Here is a recipe for grain-free hamantaschen. Hamantaschen is a pastry traditionally served during the Jewish holiday of Purim.
- 11 oz 11 oz 11 oz Prunes (dried plums), pitted and chopped
- 1 cup 1 cup 1 cup Raisins
- 3/4 cup 3/4 cup 3/4 cup Water
- 1/3 cup 1/3 cup 1/3 cup Lemon Juice
- 2 cups 2 cups 2 cups Blanched Almond Flour
- 1 cup 1 cup 1 cup Arrowroot Flour, + 1/2 cup for dusting
- 1 tsp 1 tsp 1 tsp Himalayan Pink Salt
- 1 tsp 1 tsp 1 tsp Pure Vanilla Extract
- 1/2 cup 1/2 cup 1/2 cup Maple Syrup, Pure, + 1 tbsp for filling
- 1/4 cup 1/4 cup 1/4 cup Coconut Oil, Organic, melted
Note, these instructions are written assuming the standard serving size, since you have modified the number of servings, these steps may need to be modified for best results
- In a medium sized sauce pan, add the prunes, raisins, water, lemon juice, and maple syrup. Heat over medium heat.
- Bring filling to a boil, while stirring. Continue to stir frequently, while "mashing" the filling with a wooded spoon.
- Once the liquid has reduced, and you have a thick filling of plump prunes and raisins, remove from heat and set aside for filling the cookies.
- Preheat oven to 350 degrees.
- In a large mixing bowl, stir together the almond flour, arrowroot, and salt.
- Add in the vanilla extract, maple syrup, and melted coconut oil. Stir until all ingredients are combined and you have a ball of cookie dough. **You can use your hands for this as well.
- Place ball of dough on to a sheet of parchment paper, adding additional arrowroot flour and kneading the dough until it is firm enough to be rolled and cut into shapes.
- Place another sheet of parchment paper over the dough, and roll into a 1/4 inch thick layer.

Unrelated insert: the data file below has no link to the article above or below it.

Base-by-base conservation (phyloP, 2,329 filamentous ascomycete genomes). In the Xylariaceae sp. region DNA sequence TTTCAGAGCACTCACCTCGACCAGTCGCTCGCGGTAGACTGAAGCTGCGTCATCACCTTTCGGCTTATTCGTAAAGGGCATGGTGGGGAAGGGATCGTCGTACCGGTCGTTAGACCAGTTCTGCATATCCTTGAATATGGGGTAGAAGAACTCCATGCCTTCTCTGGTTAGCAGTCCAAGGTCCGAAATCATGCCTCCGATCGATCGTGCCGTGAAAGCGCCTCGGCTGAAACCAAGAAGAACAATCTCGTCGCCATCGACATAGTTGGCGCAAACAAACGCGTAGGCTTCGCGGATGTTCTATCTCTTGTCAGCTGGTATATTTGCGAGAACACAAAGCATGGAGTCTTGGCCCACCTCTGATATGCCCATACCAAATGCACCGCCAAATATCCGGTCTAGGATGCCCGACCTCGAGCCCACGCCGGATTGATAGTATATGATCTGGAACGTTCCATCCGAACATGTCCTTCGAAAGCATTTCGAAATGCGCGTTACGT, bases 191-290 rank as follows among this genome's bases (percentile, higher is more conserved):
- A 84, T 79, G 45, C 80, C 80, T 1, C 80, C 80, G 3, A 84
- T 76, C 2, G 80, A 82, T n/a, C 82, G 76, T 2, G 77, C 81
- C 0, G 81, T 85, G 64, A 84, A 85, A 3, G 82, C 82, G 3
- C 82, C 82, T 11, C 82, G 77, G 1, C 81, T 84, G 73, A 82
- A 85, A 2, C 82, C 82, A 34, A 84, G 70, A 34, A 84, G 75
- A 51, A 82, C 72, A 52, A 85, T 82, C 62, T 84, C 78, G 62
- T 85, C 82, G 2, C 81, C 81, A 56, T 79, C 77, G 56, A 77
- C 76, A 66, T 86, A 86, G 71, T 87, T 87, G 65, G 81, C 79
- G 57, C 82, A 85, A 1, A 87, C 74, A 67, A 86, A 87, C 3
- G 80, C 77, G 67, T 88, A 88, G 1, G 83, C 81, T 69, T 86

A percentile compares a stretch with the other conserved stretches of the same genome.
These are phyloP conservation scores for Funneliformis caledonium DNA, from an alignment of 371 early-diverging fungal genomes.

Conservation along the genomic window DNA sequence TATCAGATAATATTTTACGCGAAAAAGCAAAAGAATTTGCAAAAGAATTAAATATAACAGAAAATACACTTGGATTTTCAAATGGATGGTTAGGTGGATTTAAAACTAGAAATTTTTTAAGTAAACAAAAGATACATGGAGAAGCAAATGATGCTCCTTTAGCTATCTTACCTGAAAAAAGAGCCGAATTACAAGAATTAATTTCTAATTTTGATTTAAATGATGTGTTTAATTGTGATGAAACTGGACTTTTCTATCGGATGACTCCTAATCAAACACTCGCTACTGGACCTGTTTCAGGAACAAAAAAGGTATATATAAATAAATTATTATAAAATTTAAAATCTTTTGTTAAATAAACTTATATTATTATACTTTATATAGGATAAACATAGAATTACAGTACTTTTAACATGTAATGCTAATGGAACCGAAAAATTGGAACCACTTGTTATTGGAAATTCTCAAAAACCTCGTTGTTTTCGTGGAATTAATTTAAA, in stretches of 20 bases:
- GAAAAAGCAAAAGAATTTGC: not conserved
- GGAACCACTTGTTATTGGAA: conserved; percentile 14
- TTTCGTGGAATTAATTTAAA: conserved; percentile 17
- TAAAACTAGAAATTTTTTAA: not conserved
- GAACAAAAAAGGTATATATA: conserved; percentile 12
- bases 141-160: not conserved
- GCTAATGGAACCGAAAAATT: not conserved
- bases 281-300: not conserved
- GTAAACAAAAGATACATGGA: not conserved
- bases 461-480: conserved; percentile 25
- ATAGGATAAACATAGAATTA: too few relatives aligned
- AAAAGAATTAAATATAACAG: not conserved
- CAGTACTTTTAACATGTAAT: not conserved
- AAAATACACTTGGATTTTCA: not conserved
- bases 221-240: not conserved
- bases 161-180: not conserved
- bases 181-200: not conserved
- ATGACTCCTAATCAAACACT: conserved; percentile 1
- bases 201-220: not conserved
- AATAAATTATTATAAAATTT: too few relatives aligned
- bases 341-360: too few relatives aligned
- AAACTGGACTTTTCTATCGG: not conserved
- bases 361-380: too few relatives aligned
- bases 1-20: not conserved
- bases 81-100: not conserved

- Dust dough with additional arrowroot, as well as dip the cookie cutter in arrowroot flour, so the dough does not stick.
- Carefully cut circles in the dough, and remove the excess dough from around the circles.
- Add about a teaspoon (give or take) of filling to the center of the cookies, and carefully fold three sides in, making a triangular shape. Pinch the corners in to seal the cookies.
- Transfer the parchment to a baking sheet, and bake cookies for 20 minutes. Remove from oven and place on a cooling rack.
- Repeat this process using a fresh sheet of parchment, for the remainder of the dough, until you have used all of the cookie dough.
- Any remaining filling can be frozen and saved for future use.
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About This RecipeCookies Dairy Free Egg Free Nightshade Free Pescetarian Shellfish Free
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We love these. I made them for my husband’s grandmother on her birthday two years ago and again last year. She told me I make hamentaschen as good as any Jewish lady,which is the highest praise (given that I am not Jewish) . Sadly, she passed on at the end of last year,but I made them again for her birthday this year. They are absolutely delicious and I will make them every year in her memory.
Just made them today. They came out fantastic. Really delicious and taste as a “real deal”. My daughter who is a very picky eater, loved them too, Will be making them again on Sunday for big family dinner.
This recipe link changed overnight. 2 days before Purim I made it (without eggs, ghee, or casava) and they came out awesome! They were super easy & pareve too! I was stoked. Then next day (1 day before Purim) I tried to make another big batch for the holiday and the recipe was suddenly totally different. I’m so confused as to what happened, and not sure who thought the timing of that was a good idea 😳 I happened to get lucky because I wrote down the basics on paper. (Phew!) Can’t help but wonder how many people bookmarked this recipe and will be shocked when they go to make these and realize they’re missing ingredients (or can’t serve them to their vegan friends😂) I definitely suggest that the creators make 2 SEPARATE recipes for hamentaschen and return this link to its original. The first one was way less complicated anyway.
The recipe has been changed back. Just to give a little insight: We were updating this to a newer and easier recipe (fewer steps, fewer things to make, like the filling). The ingredients indeed are different, and we think the new recipe will yield a better, more pliable dough. We will post it as a new recipe, and apologize for any confusion.